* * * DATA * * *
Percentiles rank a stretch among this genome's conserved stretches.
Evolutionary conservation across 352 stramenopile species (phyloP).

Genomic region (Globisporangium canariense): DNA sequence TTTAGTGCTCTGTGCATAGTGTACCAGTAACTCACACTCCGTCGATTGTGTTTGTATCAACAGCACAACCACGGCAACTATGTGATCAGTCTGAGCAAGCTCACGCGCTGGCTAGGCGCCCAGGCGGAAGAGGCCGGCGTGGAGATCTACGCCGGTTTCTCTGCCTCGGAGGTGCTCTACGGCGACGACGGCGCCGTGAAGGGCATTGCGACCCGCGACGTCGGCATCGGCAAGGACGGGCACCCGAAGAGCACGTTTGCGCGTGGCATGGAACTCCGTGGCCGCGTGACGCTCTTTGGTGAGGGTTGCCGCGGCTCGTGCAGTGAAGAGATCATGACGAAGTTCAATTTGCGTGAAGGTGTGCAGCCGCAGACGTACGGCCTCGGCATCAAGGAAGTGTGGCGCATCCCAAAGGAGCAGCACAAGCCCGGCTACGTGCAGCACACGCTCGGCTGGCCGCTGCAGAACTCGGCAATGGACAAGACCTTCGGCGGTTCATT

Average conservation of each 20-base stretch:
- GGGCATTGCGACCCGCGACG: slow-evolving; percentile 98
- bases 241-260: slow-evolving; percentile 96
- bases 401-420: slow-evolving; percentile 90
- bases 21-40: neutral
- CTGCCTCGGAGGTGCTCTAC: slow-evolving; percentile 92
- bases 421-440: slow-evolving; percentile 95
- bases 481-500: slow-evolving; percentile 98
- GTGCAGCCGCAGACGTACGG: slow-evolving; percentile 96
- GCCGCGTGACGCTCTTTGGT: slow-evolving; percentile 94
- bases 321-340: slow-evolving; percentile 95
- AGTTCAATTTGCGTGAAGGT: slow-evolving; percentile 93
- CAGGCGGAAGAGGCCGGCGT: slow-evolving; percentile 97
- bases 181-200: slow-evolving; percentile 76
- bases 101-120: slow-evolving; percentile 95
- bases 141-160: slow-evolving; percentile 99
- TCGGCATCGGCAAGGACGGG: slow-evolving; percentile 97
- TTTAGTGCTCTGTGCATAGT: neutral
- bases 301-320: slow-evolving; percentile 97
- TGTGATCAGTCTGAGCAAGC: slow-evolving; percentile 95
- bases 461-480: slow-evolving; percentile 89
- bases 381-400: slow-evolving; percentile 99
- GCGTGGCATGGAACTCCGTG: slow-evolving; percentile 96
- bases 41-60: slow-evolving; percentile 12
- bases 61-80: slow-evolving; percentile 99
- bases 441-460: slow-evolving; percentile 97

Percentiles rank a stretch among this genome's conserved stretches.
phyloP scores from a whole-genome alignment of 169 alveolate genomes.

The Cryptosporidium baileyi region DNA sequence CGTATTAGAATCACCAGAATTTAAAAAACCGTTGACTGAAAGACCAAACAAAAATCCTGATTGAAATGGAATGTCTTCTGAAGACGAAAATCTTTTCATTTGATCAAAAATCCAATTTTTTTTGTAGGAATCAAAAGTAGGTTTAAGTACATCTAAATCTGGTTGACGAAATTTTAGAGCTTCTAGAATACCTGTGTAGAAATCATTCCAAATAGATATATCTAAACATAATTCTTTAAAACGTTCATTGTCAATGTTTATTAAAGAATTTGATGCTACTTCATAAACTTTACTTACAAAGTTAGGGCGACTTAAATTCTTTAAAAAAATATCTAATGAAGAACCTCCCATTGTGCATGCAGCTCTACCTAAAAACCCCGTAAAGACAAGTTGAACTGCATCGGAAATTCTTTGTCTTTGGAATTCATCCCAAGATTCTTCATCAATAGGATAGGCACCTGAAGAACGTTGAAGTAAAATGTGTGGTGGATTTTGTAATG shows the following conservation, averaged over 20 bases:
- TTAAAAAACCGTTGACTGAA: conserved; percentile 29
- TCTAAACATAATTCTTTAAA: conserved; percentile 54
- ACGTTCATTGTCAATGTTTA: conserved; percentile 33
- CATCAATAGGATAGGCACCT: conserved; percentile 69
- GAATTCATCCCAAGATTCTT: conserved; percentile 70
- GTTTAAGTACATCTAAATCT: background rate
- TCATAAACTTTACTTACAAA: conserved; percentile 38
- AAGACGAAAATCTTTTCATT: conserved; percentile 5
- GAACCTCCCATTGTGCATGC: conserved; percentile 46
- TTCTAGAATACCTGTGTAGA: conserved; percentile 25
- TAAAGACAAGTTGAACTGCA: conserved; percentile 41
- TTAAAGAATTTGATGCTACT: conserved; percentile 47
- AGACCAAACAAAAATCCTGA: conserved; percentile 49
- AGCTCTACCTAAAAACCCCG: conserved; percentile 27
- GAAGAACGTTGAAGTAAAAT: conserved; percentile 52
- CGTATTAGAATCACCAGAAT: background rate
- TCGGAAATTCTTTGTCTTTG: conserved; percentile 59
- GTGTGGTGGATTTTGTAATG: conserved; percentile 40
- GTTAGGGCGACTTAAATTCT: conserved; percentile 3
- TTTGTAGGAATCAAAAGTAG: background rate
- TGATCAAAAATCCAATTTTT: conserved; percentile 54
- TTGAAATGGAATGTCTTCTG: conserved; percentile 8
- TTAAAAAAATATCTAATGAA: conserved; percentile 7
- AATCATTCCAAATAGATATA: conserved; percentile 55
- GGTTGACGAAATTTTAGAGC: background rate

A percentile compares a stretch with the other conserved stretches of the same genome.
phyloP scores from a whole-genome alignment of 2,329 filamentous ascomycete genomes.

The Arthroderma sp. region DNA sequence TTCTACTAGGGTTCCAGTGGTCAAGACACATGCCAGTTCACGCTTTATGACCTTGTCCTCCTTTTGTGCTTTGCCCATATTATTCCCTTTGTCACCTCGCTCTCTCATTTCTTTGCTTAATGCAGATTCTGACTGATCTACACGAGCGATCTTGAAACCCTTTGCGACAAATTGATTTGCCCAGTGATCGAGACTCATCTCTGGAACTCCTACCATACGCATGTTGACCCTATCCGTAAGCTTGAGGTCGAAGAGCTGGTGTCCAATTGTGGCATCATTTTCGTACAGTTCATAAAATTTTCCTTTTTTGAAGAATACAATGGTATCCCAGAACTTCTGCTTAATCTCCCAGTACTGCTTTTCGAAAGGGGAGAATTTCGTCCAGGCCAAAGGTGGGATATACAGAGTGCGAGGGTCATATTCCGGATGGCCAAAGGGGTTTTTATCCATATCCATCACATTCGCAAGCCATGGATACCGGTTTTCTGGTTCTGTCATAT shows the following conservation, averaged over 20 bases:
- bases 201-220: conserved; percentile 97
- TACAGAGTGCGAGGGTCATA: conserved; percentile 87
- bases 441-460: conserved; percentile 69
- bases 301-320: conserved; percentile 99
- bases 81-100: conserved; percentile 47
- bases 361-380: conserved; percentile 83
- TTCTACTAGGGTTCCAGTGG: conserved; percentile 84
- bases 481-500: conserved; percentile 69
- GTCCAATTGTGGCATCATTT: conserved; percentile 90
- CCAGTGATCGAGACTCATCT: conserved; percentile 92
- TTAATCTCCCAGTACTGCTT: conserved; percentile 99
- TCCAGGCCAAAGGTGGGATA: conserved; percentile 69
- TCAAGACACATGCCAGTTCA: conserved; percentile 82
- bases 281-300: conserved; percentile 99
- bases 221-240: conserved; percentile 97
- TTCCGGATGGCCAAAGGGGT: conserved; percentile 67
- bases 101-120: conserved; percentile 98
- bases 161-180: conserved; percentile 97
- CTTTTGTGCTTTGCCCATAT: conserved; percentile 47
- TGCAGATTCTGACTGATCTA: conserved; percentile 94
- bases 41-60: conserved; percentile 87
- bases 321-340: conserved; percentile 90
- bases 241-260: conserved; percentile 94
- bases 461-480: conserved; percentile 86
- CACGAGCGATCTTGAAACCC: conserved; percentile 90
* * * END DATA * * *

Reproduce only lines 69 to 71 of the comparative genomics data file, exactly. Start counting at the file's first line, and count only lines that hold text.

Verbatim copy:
- GTCCAATTGTGGCATCATTT: conserved; percentile 90
- CCAGTGATCGAGACTCATCT: conserved; percentile 92
- TTAATCTCCCAGTACTGCTT: conserved; percentile 99